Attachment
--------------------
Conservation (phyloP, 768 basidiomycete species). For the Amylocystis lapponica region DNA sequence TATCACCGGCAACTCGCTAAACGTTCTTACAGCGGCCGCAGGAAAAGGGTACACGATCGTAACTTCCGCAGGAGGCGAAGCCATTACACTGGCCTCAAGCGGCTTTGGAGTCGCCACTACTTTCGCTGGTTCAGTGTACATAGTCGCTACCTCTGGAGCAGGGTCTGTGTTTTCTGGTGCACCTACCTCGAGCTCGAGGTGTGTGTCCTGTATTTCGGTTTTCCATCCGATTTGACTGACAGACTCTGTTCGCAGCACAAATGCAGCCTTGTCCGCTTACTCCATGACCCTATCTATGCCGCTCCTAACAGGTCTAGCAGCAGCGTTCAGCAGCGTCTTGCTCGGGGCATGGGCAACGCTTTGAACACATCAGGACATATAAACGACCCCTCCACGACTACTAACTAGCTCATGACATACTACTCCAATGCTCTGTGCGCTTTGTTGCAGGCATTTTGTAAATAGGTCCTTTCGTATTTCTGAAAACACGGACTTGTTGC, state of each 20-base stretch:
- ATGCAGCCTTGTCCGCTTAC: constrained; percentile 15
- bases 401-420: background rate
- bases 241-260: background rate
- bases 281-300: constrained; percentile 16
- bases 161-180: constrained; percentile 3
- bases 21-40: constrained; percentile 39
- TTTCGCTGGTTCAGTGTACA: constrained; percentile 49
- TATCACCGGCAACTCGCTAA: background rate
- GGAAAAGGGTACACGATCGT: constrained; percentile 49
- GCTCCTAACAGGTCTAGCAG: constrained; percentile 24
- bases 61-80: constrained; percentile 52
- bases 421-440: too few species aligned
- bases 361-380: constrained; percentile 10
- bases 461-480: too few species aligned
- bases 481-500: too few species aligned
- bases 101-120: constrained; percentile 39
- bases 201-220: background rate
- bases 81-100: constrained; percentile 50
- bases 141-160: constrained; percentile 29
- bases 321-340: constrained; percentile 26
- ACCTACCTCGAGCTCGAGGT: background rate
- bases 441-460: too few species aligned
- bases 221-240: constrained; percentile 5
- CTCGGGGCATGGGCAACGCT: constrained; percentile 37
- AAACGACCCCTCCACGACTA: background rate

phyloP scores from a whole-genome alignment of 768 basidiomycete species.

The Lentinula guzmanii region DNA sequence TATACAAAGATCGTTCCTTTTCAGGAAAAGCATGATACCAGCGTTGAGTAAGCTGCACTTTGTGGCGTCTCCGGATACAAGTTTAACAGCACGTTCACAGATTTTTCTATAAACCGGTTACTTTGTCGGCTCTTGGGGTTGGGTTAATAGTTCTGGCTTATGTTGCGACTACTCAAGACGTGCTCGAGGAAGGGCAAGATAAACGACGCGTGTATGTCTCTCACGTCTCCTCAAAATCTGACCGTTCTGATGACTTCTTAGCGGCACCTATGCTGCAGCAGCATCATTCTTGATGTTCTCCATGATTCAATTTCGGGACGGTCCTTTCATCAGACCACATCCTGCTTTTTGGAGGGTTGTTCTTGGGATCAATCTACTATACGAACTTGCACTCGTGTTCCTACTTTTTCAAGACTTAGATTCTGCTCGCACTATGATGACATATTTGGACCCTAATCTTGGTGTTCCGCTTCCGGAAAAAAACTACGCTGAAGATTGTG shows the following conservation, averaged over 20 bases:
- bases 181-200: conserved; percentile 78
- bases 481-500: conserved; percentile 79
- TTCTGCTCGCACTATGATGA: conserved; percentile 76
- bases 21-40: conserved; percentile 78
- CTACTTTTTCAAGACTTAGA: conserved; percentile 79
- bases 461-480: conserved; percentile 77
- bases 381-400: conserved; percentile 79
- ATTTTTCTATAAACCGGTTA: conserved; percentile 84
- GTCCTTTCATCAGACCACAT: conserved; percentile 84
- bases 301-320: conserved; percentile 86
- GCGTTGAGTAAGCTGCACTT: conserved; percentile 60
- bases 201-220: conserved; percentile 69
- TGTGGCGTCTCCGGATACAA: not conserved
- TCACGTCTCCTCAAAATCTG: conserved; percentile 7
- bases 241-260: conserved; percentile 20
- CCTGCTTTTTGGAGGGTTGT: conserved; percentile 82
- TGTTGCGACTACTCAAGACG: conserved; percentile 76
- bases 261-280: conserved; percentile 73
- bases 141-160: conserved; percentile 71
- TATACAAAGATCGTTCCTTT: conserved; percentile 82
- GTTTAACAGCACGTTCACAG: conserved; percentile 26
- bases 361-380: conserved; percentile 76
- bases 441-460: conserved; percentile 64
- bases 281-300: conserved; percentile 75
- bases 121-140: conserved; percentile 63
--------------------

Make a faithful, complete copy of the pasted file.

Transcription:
Conservation (phyloP, 768 basidiomycete species). For the Amylocystis lapponica region DNA sequence TATCACCGGCAACTCGCTAAACGTTCTTACAGCGGCCGCAGGAAAAGGGTACACGATCGTAACTTCCGCAGGAGGCGAAGCCATTACACTGGCCTCAAGCGGCTTTGGAGTCGCCACTACTTTCGCTGGTTCAGTGTACATAGTCGCTACCTCTGGAGCAGGGTCTGTGTTTTCTGGTGCACCTACCTCGAGCTCGAGGTGTGTGTCCTGTATTTCGGTTTTCCATCCGATTTGACTGACAGACTCTGTTCGCAGCACAAATGCAGCCTTGTCCGCTTACTCCATGACCCTATCTATGCCGCTCCTAACAGGTCTAGCAGCAGCGTTCAGCAGCGTCTTGCTCGGGGCATGGGCAACGCTTTGAACACATCAGGACATATAAACGACCCCTCCACGACTACTAACTAGCTCATGACATACTACTCCAATGCTCTGTGCGCTTTGTTGCAGGCATTTTGTAAATAGGTCCTTTCGTATTTCTGAAAACACGGACTTGTTGC, state of each 20-base stretch:
- ATGCAGCCTTGTCCGCTTAC: constrained; percentile 15
- bases 401-420: background rate
- bases 241-260: background rate
- bases 281-300: constrained; percentile 16
- bases 161-180: constrained; percentile 3
- bases 21-40: constrained; percentile 39
- TTTCGCTGGTTCAGTGTACA: constrained; percentile 49
- TATCACCGGCAACTCGCTAA: background rate
- GGAAAAGGGTACACGATCGT: constrained; percentile 49
- GCTCCTAACAGGTCTAGCAG: constrained; percentile 24
- bases 61-80: constrained; percentile 52
- bases 421-440: too few species aligned
- bases 361-380: constrained; percentile 10
- bases 461-480: too few species aligned
- bases 481-500: too few species aligned
- bases 101-120: constrained; percentile 39
- bases 201-220: background rate
- bases 81-100: constrained; percentile 50
- bases 141-160: constrained; percentile 29
- bases 321-340: constrained; percentile 26
- ACCTACCTCGAGCTCGAGGT: background rate
- bases 441-460: too few species aligned
- bases 221-240: constrained; percentile 5
- CTCGGGGCATGGGCAACGCT: constrained; percentile 37
- AAACGACCCCTCCACGACTA: background rate

phyloP scores from a whole-genome alignment of 768 basidiomycete species.

The Lentinula guzmanii region DNA sequence TATACAAAGATCGTTCCTTTTCAGGAAAAGCATGATACCAGCGTTGAGTAAGCTGCACTTTGTGGCGTCTCCGGATACAAGTTTAACAGCACGTTCACAGATTTTTCTATAAACCGGTTACTTTGTCGGCTCTTGGGGTTGGGTTAATAGTTCTGGCTTATGTTGCGACTACTCAAGACGTGCTCGAGGAAGGGCAAGATAAACGACGCGTGTATGTCTCTCACGTCTCCTCAAAATCTGACCGTTCTGATGACTTCTTAGCGGCACCTATGCTGCAGCAGCATCATTCTTGATGTTCTCCATGATTCAATTTCGGGACGGTCCTTTCATCAGACCACATCCTGCTTTTTGGAGGGTTGTTCTTGGGATCAATCTACTATACGAACTTGCACTCGTGTTCCTACTTTTTCAAGACTTAGATTCTGCTCGCACTATGATGACATATTTGGACCCTAATCTTGGTGTTCCGCTTCCGGAAAAAAACTACGCTGAAGATTGTG shows the following conservation, averaged over 20 bases:
- bases 181-200: conserved; percentile 78
- bases 481-500: conserved; percentile 79
- TTCTGCTCGCACTATGATGA: conserved; percentile 76
- bases 21-40: conserved; percentile 78
- CTACTTTTTCAAGACTTAGA: conserved; percentile 79
- bases 461-480: conserved; percentile 77
- bases 381-400: conserved; percentile 79
- ATTTTTCTATAAACCGGTTA: conserved; percentile 84
- GTCCTTTCATCAGACCACAT: conserved; percentile 84
- bases 301-320: conserved; percentile 86
- GCGTTGAGTAAGCTGCACTT: conserved; percentile 60
- bases 201-220: conserved; percentile 69
- TGTGGCGTCTCCGGATACAA: not conserved
- TCACGTCTCCTCAAAATCTG: conserved; percentile 7
- bases 241-260: conserved; percentile 20
- CCTGCTTTTTGGAGGGTTGT: conserved; percentile 82
- TGTTGCGACTACTCAAGACG: conserved; percentile 76
- bases 261-280: conserved; percentile 73
- bases 141-160: conserved; percentile 71
- TATACAAAGATCGTTCCTTT: conserved; percentile 82
- GTTTAACAGCACGTTCACAG: conserved; percentile 26
- bases 361-380: conserved; percentile 76
- bases 441-460: conserved; percentile 64
- bases 281-300: conserved; percentile 75
- bases 121-140: conserved; percentile 63